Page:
♠ A 7 2
 J 10 5
 A Q 10 6 2
♣ 8 3
South West North East
1 Dbl. Pass
3 Pass 3♠ Pass

For details of Bobby Wolff’s autobiography, The Lone Wolff, contact If you would like to contact Bobby Wolff, please leave a comment at this blog. Reproduced with permission of United Feature Syndicate, Inc., Copyright 2013. If you are interested in reprinting The Aces on Bridge column, contact


TedApril 3rd, 2013 at 5:44 pm

I don’t think I’d be good enough as West to find the heart lead, but East should beat this hand easily.

After cashing two club tricks, he can count four spade tricks and likely four heart tricks for declarer, which means South still needs two diamond tricks. The heart shift beats the contract any time partner has the A or K of diamonds (or less likely the spade A).

Declarer will always have to play diamonds himself, so the diamond shift can’t be right. A third club allows a short side ruff for the 9th trick and the diamond A would now be the tenth eliminating any need for a diamond finesse.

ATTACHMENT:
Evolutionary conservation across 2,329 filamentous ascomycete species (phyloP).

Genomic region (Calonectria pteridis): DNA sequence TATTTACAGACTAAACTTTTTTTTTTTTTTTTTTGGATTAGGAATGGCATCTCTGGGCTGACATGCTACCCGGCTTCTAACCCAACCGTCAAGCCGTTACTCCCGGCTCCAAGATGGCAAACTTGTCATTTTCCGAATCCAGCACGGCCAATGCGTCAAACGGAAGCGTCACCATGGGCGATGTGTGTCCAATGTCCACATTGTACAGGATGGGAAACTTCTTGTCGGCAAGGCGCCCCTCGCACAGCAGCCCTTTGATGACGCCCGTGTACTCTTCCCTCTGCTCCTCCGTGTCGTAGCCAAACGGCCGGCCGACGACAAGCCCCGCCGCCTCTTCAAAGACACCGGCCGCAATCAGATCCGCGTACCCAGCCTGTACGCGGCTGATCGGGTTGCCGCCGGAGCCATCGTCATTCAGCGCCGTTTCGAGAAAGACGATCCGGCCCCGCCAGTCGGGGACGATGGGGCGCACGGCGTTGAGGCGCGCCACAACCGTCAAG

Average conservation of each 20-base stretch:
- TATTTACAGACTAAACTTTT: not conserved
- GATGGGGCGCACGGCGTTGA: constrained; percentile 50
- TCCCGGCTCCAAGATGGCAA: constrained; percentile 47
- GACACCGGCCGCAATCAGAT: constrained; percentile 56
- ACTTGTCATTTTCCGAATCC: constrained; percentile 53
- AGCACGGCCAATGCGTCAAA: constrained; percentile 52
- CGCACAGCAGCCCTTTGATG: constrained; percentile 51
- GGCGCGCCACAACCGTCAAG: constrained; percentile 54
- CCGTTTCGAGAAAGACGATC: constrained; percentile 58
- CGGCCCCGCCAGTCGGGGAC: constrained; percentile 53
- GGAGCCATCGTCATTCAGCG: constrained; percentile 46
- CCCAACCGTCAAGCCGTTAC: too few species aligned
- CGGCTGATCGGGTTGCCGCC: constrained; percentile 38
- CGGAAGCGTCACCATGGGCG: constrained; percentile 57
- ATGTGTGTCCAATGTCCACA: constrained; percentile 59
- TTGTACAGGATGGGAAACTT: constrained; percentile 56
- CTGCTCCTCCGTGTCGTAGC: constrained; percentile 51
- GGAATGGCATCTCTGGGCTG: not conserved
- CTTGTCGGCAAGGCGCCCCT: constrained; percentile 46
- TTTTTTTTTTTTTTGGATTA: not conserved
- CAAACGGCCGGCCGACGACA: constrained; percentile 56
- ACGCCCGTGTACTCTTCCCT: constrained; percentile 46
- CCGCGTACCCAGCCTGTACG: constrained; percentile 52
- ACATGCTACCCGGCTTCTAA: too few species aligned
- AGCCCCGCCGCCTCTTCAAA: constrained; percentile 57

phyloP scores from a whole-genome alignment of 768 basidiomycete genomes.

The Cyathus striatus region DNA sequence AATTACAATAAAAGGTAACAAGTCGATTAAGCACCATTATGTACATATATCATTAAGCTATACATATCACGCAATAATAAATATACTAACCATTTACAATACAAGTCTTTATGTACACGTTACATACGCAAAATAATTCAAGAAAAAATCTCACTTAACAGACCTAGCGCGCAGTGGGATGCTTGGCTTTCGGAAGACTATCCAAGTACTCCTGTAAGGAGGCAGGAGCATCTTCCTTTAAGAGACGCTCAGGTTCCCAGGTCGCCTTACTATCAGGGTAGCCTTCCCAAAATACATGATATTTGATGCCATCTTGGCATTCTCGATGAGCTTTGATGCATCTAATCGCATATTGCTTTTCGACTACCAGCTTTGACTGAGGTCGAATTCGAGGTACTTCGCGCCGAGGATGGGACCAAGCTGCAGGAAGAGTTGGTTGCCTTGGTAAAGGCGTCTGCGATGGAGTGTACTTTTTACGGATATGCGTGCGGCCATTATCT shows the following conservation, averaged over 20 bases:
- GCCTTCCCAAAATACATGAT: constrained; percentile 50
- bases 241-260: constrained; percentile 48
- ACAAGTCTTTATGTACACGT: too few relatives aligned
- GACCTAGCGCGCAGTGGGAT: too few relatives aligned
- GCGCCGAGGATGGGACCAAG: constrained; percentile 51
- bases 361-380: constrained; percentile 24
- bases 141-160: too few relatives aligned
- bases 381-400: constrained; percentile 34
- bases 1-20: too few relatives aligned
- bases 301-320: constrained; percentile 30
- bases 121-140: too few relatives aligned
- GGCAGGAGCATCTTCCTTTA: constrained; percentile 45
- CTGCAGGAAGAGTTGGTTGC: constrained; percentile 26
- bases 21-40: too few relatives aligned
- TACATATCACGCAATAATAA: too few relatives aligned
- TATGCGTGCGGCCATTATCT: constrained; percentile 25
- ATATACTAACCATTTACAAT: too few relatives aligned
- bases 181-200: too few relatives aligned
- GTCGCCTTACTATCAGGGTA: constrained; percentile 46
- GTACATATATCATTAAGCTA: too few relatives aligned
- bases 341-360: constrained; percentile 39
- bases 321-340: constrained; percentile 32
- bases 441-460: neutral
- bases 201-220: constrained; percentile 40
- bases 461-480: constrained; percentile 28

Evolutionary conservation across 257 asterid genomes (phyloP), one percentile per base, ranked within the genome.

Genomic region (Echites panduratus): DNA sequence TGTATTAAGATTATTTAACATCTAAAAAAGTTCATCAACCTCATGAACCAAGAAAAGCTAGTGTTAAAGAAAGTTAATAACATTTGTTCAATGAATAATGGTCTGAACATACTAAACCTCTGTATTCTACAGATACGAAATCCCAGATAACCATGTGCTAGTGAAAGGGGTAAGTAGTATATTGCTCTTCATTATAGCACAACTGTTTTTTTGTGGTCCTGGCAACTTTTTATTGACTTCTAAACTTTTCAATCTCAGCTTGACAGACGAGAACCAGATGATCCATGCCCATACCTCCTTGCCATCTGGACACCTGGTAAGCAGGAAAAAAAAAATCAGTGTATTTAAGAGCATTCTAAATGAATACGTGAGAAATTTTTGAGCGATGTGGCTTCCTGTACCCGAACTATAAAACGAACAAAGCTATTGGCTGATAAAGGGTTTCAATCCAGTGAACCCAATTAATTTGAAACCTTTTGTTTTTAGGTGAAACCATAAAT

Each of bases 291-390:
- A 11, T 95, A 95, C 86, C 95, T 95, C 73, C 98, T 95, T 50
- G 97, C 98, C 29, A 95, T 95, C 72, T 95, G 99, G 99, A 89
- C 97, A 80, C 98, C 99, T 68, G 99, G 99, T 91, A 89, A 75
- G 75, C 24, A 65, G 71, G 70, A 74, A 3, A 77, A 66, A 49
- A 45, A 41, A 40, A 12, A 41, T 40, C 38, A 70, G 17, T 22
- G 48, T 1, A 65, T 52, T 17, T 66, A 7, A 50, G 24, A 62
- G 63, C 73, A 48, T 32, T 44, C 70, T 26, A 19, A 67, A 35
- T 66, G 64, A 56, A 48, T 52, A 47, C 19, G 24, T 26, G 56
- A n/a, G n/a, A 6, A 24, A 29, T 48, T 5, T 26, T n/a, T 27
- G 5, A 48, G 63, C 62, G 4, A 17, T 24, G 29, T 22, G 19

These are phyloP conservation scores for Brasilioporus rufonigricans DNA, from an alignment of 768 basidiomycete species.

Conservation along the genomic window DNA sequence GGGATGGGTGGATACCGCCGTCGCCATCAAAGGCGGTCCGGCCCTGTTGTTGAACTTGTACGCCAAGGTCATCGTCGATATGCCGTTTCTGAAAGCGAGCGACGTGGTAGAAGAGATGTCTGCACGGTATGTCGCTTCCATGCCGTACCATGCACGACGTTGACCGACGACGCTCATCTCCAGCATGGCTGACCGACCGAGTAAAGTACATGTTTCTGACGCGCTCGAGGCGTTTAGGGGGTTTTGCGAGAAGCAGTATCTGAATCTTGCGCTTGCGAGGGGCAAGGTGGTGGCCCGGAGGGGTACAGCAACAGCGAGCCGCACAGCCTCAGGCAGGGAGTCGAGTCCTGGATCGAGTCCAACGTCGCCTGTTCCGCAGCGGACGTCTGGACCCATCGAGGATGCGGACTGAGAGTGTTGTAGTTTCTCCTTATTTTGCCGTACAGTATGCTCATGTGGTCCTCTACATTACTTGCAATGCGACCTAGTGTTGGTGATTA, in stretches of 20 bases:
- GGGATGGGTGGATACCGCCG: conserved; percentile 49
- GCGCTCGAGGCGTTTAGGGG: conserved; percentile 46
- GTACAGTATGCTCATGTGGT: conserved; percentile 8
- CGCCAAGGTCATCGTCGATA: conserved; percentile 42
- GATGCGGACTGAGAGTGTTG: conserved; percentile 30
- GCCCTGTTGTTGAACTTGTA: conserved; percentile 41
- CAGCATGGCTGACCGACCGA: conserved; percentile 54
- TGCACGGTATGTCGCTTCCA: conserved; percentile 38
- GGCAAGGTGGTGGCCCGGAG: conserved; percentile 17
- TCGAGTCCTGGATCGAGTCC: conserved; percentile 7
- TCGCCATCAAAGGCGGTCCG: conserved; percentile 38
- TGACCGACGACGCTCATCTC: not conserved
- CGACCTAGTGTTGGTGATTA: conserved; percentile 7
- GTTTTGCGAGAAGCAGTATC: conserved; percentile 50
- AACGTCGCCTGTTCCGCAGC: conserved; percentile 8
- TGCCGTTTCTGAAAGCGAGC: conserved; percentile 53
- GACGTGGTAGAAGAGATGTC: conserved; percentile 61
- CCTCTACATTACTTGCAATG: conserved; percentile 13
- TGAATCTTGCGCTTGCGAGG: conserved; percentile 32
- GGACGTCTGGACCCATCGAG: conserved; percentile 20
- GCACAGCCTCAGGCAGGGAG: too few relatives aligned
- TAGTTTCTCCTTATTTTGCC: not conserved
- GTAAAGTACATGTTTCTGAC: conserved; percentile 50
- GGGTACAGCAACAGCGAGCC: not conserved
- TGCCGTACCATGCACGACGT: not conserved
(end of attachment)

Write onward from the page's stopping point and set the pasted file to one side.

Patrick CheuApril 3rd, 2013 at 7:33 pm

Hi Bobby, if West leads the QC,and East signals with Jc,maybe easier for West to shift to a heart,declarer plays ace and drops queen of hearts,later discarding losing club,four trumps,four hearts and one diamond still only 9 tricks.Is the Queen clubs the better card to lead barring a heart lead?Or is that going to confuse East?Regards-Patrick.

bobbywolffApril 3rd, 2013 at 8:20 pm

Hi Ted,

Another good job by you of analysis combining bridge logic, with counting tricks and seeking the best direct way to defensive success.

bobbywolffApril 3rd, 2013 at 8:47 pm

Hi Patrick,

The queen of clubs is not a possible lead, since with this type of bidding (partner doubling for a lead) it is usually more important to give partner a possible count rather than to show his highest honor. The queen of clubs would either show a singleton or a doubleton club.

After cashing both clubs, when East then follows with the seven instead of the nine, West, his partner will know that East had either Q972 or Q72 because with 972, even after leading low (instead of the optional 9) he would then follow high then low, if holding only 3, but, of course, would never throw the queen under the ace.